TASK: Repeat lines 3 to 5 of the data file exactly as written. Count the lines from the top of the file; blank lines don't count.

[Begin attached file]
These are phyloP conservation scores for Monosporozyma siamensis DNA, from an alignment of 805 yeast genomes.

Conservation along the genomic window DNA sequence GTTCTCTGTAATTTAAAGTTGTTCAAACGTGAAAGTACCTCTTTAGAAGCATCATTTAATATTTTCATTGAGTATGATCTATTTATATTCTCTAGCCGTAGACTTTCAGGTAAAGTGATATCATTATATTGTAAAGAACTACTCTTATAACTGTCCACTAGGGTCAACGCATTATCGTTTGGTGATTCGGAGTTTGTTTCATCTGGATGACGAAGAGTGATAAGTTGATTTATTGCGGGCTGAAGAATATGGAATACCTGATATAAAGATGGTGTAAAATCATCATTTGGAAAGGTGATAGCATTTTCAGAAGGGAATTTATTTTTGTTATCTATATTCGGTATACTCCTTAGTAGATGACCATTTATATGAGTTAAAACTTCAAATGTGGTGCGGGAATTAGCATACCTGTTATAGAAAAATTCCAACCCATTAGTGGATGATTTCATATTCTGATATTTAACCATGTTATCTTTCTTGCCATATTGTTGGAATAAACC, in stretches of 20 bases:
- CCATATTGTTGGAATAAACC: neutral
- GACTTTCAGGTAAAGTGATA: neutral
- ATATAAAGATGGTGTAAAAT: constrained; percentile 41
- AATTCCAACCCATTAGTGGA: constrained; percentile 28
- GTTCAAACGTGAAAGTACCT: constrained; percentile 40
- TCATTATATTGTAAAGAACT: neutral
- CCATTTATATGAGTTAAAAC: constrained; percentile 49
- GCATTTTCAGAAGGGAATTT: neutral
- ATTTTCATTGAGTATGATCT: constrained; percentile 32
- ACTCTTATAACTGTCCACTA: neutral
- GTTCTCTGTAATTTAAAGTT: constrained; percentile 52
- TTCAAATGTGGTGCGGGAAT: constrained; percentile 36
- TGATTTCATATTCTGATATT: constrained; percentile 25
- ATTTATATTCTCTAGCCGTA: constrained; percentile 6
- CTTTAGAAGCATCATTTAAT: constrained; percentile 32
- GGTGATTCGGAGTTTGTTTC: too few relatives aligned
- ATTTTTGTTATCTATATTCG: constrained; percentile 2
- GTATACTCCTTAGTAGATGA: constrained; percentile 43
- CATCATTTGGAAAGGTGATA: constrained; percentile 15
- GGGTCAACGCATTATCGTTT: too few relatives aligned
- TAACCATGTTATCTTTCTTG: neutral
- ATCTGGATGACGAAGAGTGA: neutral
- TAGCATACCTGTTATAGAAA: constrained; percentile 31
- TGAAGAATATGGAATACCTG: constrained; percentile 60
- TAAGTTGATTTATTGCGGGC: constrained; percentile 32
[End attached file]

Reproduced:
- CCATATTGTTGGAATAAACC: neutral
- GACTTTCAGGTAAAGTGATA: neutral
- ATATAAAGATGGTGTAAAAT: constrained; percentile 41